The numbers of immigrants arriving daily at the United State's border definitely point to a crisis situation, former Department of Homeland Security Secretary Jeh Johnson said Thursday.
"By any measure, 4,000 arrests in a day, 100,000 in a month ― that's the population of the city of Albany, New York ― that suddenly shows up on our southern border in one month is a crisis," Johnson told Fox News' "Fox & Friends." "It's a crisis because it overwhelms our Border Patrol and our immigration officials' ability to deal with it, and it's a crisis because you have to absorb that population somehow into southern border towns."
Johnson added the crisis has been going on for some time, and emanates from Central America, "the most violent region of our world right now," and needs to be addressed at the source.
"A lot of people don't want to hear that," he said. "They want quick, easy answers. They want some legal lever to pull . . . we have got make the long-term investment in addressing the poverty and violence in those nations. It can be done."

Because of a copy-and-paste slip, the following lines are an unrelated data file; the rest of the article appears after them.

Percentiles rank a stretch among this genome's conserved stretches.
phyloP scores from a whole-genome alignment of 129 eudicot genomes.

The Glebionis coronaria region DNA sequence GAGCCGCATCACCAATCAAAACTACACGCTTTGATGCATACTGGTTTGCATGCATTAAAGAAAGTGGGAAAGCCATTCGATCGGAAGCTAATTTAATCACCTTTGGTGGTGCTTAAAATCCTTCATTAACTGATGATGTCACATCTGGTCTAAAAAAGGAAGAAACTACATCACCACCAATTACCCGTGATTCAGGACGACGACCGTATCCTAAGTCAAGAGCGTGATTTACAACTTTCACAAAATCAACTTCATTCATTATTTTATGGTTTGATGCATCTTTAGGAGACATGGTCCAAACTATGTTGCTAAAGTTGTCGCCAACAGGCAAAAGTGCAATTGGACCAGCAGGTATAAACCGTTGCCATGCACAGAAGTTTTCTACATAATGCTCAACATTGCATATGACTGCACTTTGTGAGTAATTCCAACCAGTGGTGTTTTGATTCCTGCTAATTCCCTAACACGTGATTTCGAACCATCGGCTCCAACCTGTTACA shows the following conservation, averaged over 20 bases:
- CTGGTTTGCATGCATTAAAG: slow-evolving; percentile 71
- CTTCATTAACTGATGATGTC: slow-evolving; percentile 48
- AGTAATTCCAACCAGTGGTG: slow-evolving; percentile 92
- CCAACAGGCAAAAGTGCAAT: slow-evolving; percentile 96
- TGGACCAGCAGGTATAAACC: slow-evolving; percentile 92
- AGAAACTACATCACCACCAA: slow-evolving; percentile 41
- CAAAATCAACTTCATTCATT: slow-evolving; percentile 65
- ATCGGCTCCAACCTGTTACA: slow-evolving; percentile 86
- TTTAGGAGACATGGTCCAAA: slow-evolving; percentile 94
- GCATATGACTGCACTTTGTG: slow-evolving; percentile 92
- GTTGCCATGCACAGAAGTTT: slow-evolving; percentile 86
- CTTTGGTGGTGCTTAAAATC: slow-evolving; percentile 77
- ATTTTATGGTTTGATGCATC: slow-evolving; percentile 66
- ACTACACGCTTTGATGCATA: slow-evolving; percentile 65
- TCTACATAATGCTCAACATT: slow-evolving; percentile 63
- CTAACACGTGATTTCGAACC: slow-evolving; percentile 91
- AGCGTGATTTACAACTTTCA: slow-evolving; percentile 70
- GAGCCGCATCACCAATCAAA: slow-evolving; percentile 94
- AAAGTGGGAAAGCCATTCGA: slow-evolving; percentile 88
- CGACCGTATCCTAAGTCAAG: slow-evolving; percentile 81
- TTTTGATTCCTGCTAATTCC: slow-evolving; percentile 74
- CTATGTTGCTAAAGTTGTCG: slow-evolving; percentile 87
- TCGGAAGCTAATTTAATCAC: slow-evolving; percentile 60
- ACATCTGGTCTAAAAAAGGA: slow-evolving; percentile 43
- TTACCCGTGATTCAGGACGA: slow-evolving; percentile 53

However, it would take a "sustained political commitment" through several administrations rather than an immediate solution, Johnson warned.
Johnson added, while he was serving under then-President Barack Obama in 2014, there was a similar, but smaller crisis, and numbers were brought down by getting out the message that the journey to the U.S. border was dangerous, immigrants knew they were not eligible for DACA, and Mexico was urged to help at its southern border.
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